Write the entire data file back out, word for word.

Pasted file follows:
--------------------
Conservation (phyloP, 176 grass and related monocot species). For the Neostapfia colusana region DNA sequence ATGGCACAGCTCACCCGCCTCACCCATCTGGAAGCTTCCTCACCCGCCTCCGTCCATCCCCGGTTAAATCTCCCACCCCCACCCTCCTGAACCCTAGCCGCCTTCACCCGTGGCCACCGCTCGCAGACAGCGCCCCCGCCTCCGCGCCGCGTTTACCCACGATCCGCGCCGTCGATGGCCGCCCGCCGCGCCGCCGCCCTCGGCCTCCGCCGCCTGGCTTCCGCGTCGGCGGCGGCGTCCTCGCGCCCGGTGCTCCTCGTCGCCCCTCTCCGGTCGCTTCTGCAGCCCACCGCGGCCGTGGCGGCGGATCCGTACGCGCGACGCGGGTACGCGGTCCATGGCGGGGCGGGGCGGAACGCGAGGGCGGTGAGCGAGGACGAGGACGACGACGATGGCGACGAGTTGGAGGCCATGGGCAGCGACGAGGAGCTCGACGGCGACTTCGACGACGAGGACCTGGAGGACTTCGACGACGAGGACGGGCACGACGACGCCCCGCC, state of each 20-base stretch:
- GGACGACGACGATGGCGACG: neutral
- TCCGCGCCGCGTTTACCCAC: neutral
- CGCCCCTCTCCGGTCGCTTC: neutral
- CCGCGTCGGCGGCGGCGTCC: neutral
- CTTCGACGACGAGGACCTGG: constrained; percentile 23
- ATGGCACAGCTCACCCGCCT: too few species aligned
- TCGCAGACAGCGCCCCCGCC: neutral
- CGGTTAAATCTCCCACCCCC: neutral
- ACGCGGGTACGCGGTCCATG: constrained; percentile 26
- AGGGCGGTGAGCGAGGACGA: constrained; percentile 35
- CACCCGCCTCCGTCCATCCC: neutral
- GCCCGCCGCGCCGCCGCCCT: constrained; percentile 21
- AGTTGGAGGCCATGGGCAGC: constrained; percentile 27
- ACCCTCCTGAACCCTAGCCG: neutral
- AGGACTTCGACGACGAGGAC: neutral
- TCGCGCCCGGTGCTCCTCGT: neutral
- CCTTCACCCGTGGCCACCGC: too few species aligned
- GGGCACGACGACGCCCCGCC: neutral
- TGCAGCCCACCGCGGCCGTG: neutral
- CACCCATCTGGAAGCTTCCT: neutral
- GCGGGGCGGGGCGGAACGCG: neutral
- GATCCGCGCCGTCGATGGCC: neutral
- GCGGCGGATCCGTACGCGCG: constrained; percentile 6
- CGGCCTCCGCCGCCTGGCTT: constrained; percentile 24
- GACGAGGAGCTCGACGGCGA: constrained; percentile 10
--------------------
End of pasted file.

Conservation (phyloP, 176 grass and related monocot species). For the Neostapfia colusana region DNA sequence ATGGCACAGCTCACCCGCCTCACCCATCTGGAAGCTTCCTCACCCGCCTCCGTCCATCCCCGGTTAAATCTCCCACCCCCACCCTCCTGAACCCTAGCCGCCTTCACCCGTGGCCACCGCTCGCAGACAGCGCCCCCGCCTCCGCGCCGCGTTTACCCACGATCCGCGCCGTCGATGGCCGCCCGCCGCGCCGCCGCCCTCGGCCTCCGCCGCCTGGCTTCCGCGTCGGCGGCGGCGTCCTCGCGCCCGGTGCTCCTCGTCGCCCCTCTCCGGTCGCTTCTGCAGCCCACCGCGGCCGTGGCGGCGGATCCGTACGCGCGACGCGGGTACGCGGTCCATGGCGGGGCGGGGCGGAACGCGAGGGCGGTGAGCGAGGACGAGGACGACGACGATGGCGACGAGTTGGAGGCCATGGGCAGCGACGAGGAGCTCGACGGCGACTTCGACGACGAGGACCTGGAGGACTTCGACGACGAGGACGGGCACGACGACGCCCCGCC, state of each 20-base stretch:
- GGACGACGACGATGGCGACG: neutral
- TCCGCGCCGCGTTTACCCAC: neutral
- CGCCCCTCTCCGGTCGCTTC: neutral
- CCGCGTCGGCGGCGGCGTCC: neutral
- CTTCGACGACGAGGACCTGG: constrained; percentile 23
- ATGGCACAGCTCACCCGCCT: too few species aligned
- TCGCAGACAGCGCCCCCGCC: neutral
- CGGTTAAATCTCCCACCCCC: neutral
- ACGCGGGTACGCGGTCCATG: constrained; percentile 26
- AGGGCGGTGAGCGAGGACGA: constrained; percentile 35
- CACCCGCCTCCGTCCATCCC: neutral
- GCCCGCCGCGCCGCCGCCCT: constrained; percentile 21
- AGTTGGAGGCCATGGGCAGC: constrained; percentile 27
- ACCCTCCTGAACCCTAGCCG: neutral
- AGGACTTCGACGACGAGGAC: neutral
- TCGCGCCCGGTGCTCCTCGT: neutral
- CCTTCACCCGTGGCCACCGC: too few species aligned
- GGGCACGACGACGCCCCGCC: neutral
- TGCAGCCCACCGCGGCCGTG: neutral
- CACCCATCTGGAAGCTTCCT: neutral
- GCGGGGCGGGGCGGAACGCG: neutral
- GATCCGCGCCGTCGATGGCC: neutral
- GCGGCGGATCCGTACGCGCG: constrained; percentile 6
- CGGCCTCCGCCGCCTGGCTT: constrained; percentile 24
- GACGAGGAGCTCGACGGCGA: constrained; percentile 10